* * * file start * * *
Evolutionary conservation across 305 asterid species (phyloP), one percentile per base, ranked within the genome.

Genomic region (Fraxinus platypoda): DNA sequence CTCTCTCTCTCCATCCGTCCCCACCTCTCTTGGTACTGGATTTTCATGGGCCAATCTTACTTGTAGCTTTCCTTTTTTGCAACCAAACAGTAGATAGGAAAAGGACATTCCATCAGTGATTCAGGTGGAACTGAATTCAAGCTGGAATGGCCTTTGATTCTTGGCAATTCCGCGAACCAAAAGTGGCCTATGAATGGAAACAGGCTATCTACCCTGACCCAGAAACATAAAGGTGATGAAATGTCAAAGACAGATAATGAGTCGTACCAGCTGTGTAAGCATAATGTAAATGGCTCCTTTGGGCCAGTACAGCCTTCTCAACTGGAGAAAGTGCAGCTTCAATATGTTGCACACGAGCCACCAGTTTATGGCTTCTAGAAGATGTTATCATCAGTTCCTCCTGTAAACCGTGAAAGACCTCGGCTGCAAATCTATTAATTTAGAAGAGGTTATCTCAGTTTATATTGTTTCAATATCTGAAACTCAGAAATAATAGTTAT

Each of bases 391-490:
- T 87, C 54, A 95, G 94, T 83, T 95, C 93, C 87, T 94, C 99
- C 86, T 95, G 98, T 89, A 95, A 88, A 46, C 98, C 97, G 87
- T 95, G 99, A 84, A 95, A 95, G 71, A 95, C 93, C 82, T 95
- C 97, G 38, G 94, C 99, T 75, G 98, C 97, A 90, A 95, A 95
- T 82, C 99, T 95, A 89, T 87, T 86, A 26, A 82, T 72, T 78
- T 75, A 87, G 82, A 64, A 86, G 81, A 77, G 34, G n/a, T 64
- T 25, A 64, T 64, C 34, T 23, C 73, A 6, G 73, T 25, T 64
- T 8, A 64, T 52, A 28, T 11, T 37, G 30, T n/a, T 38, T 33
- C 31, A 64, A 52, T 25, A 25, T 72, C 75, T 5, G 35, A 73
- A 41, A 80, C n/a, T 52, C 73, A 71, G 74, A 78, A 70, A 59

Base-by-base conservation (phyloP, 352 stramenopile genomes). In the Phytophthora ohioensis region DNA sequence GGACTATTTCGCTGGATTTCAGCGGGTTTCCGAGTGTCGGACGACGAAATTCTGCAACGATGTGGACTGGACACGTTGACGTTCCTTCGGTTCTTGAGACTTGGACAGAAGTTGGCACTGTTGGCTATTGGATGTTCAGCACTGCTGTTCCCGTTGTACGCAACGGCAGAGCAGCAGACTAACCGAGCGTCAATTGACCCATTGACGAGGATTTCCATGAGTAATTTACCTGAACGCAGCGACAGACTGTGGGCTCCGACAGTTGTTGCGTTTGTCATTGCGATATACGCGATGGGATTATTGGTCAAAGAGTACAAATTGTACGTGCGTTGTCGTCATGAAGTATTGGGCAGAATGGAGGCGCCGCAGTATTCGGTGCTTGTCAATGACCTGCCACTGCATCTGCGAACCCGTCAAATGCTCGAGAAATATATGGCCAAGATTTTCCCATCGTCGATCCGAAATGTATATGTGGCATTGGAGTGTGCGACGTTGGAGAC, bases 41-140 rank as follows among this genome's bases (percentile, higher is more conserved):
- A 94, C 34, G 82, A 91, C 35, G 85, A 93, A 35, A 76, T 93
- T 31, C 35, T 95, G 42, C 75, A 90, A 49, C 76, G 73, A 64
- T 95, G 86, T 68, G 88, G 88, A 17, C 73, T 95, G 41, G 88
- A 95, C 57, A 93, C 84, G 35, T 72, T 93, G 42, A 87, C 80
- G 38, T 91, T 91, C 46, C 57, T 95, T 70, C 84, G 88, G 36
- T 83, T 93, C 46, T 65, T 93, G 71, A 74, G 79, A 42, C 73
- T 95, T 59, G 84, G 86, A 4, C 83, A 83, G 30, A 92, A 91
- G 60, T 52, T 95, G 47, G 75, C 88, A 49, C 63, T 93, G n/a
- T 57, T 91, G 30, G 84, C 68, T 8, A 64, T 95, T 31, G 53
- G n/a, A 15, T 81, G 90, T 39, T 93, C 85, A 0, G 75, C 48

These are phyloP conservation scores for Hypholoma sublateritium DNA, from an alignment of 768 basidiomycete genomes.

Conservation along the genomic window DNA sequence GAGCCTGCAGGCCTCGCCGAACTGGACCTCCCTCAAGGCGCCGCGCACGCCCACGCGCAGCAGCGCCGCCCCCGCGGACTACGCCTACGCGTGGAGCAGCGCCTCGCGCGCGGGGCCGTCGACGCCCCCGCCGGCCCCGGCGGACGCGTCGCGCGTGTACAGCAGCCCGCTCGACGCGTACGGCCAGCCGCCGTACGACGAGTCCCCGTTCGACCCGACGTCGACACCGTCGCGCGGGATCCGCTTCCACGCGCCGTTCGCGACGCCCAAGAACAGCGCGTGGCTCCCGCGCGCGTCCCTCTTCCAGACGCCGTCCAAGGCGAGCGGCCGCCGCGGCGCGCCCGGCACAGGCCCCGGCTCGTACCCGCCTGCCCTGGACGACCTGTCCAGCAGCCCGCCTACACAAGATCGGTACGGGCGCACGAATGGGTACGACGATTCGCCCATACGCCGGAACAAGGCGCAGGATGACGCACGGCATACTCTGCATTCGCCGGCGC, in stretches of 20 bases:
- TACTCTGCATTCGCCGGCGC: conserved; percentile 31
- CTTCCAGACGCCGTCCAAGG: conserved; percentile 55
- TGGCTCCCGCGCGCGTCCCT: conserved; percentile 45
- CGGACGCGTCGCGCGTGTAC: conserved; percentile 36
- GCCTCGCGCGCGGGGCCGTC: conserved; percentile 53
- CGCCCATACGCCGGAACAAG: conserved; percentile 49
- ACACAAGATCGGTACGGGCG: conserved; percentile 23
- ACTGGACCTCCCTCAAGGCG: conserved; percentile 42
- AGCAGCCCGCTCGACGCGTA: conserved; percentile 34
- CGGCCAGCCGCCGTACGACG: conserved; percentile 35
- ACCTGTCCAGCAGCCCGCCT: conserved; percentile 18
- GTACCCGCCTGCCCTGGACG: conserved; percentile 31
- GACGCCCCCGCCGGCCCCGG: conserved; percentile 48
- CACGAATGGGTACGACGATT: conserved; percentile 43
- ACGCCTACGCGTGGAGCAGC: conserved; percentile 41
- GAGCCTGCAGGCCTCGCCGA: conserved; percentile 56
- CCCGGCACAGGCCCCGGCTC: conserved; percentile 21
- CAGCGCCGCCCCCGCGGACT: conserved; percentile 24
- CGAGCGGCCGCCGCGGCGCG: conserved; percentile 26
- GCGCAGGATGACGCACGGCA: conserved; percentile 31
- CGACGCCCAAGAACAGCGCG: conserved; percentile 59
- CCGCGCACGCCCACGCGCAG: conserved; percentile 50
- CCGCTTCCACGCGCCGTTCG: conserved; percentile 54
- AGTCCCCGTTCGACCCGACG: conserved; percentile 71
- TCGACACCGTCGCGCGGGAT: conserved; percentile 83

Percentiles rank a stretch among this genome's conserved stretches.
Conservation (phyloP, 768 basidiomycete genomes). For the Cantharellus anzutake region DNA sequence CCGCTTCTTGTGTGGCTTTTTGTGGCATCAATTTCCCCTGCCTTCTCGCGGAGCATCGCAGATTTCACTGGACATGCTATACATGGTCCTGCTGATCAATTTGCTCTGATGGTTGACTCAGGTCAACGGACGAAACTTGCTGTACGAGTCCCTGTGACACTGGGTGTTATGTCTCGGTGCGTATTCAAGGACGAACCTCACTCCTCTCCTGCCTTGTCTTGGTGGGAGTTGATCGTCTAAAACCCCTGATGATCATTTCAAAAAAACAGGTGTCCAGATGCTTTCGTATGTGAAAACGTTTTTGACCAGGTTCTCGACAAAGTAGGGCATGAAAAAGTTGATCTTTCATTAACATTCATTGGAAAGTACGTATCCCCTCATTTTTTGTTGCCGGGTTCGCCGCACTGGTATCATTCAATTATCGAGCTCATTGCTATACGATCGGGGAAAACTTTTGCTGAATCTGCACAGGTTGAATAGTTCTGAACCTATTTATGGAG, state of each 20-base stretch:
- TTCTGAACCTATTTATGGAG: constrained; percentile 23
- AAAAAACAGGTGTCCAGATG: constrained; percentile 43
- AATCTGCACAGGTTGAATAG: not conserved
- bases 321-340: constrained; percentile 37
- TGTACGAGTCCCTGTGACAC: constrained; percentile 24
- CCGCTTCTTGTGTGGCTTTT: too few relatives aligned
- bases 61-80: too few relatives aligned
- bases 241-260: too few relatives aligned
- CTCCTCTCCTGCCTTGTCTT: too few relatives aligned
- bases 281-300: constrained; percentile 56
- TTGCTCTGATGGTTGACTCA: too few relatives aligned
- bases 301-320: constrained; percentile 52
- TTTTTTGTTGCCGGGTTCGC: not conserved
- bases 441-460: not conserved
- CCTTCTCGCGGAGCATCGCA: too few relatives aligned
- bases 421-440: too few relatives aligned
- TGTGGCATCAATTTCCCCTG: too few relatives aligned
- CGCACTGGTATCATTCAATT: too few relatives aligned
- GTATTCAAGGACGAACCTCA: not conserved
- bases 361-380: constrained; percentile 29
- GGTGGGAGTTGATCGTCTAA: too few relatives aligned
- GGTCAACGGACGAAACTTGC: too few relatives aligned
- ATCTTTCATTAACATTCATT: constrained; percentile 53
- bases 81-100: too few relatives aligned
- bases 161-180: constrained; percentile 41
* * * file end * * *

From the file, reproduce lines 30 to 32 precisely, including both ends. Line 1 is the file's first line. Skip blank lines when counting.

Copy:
- CGGACGCGTCGCGCGTGTAC: conserved; percentile 36
- GCCTCGCGCGCGGGGCCGTC: conserved; percentile 53
- CGCCCATACGCCGGAACAAG: conserved; percentile 49